10. You are right, my formulation was imprecise. And you are correct in your response. But I stay by my opinion: overlay blending is done incorrectly in 32 bit photo persona. Let me try again. Suppose I have a raw file and develop it twice: once to a 16 bit image, and also to a 32 bit image, These images will be very close in appearance. From you, I understand that in the 32 bit photo persona, the values are internally represented as floating points, not 32 bit integers. Fine. With 16 bit, they are certainly integers. Now suppose I perform the same user action on both, similar, images. In my case, applying overlay blending. This rests on a well defined mathematical formula, which is independent from precision or from integer vs. float considerations. I therefore expect that the results will look similar as well. But that is apparently not the case. Which is what I consider a bug. As argued below, the 32 bit implementation simply does not achieve its goal: overlay blending. It is in error. By extension, I would like to formulate the following design principle: in all cases the user should be aware that choosing between 16 bit or 32 bit in the Develop Assistant might impact precision in the final image. But s/he should also be confident that other than that any operations on the image will have similar results. This is an opinion, but a very reasonable one in my view. I would be interested to hear arguments to the contrary. In any case, the current implementation violates this design principle. === The following elaborates my statement that "algorithms used in 32 bits should be a close approximation to those used in 16 bits, only more precise". Which does not really identifies the problem, as you point out. But that does not mean that all is well. Let me summarise conceptually the steps taken during editing with overlay blending, as I understand them. - in 16 bits blending this translates into a transformation from an array of 16 bits integer values to another array of 16 bit integer values. These arrays in turn are rendered on a screen or on paper. This will normally go via an intermediate step where an 8 bit RGB array is generated. - in 32 bits it is different. Values are represented as floating point, not as integers. Very well. It gives much more precision, especially with many operations in a chain. At the point of rendering, there will be a conversion to an integer array. Whether these are internally 32 bit or 16 bit I don't know, but that is immaterial to the discussion. In either case, in the end 8 bit RGB is again generated for display or printing. For precision, calculations take place as long as possible in the floating point realm. Now to the problem at hand. It is the task of the implementation to realise overlay blend mode. There is a mathematical formula for that. Taken from Wikipedia (https://en.wikipedia.org/wiki/Blend_modes#Overlay): f(a, b) = 2ab if a < 0.5 f(a, b) = 1 - 2(1-a)(1-b) otherwise where a is the base layer value, b the top layer value. These formulae are independent of representation as integer or floating point values, or of bit size. Any real implementation will be an approximation. A good implementation makes the approximation mathematically as close as possible given the circumstances. If, therefore, the 32 bit implementation of overlay blending gives very different results from the 16 bit implementation, one of the two must be at fault. And it is obvious in this case that it is the 32 bit implementation. Technically, the problem appears at the point where conversion to integer takes place. Either that conversion must take into account what floating point has done to values that is significantly different from what integer does, or the implementation of floating point overlay transformation must be adapted to the integer conversion algorithm. Or both. Bottom line: Overlay blending is done wrong in 32 bit photo persona. This is not necessarily due to either the way floating points calculations are done for overlay blending, or to the way floating point is converted to integer, but to the interplay of the two.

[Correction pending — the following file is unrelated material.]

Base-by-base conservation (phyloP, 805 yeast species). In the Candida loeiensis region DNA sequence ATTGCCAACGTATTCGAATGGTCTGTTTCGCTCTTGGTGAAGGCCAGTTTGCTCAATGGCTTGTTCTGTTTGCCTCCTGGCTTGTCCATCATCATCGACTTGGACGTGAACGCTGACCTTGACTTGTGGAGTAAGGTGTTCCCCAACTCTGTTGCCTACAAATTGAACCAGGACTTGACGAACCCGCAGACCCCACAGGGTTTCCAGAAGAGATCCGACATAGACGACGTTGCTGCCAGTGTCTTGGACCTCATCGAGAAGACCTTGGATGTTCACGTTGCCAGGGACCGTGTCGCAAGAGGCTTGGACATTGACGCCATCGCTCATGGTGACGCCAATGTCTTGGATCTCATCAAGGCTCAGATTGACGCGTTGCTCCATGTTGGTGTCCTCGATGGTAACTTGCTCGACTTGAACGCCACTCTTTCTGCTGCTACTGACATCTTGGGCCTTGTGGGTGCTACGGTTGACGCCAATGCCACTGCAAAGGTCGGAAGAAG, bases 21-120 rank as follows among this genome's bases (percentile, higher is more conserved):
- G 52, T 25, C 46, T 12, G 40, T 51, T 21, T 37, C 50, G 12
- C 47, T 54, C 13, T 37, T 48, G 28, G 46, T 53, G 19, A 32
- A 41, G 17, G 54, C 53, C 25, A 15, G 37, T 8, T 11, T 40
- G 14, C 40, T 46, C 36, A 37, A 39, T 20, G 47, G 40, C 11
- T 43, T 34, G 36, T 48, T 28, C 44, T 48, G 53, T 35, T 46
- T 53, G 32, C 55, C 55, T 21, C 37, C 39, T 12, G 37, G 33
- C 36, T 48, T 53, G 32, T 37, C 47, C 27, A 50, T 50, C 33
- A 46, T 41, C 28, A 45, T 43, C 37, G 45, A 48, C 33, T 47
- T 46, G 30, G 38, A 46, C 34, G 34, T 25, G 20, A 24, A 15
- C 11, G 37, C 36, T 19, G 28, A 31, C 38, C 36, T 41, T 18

11. I understand this explanation in the sense that the mathematical formulae for overlay blending mode, when applied to floating point values, can yield negative values that then become zeros when converted to integer values, thus leading to black pixels. In that sense, all is well. Mathematically, that is. But I find it surprising, to say the least, that the apparent behaviour of an action like applying a layer blending mode could be radically different depending on whether I work in 16 bits or in 32 bits. Of course there would be differences, but I would expect those to be related to precision (banding, etc.). Not to white pixels to suddenly becoming black. Mathematically speaking, the algorithms used in 32 bits should be a close approximation to those used in 16 bits, only more precise. And the conversion from floating point to integer should also be as perceptually faithful as possible. So, regardless of the explanation how it happens, unless someone convinces me otherwise, I consider this a bug.
  12. Attached beta project has one pixel layer with overexposed areas. These show as white. If I duplicate the layer and set overlay blend mode, the overexposed areas are shown as black. The info panel shows them as 0,0,0,0. Upon export to jpg, these areas remain black. Same does not happen with 1.6. overexposed.afphoto
  13. Jeroen

    Layer mask issue - suspected bug

    Neither can I! It must have disappeared just between 122 and 123. All is fine now. Thanks!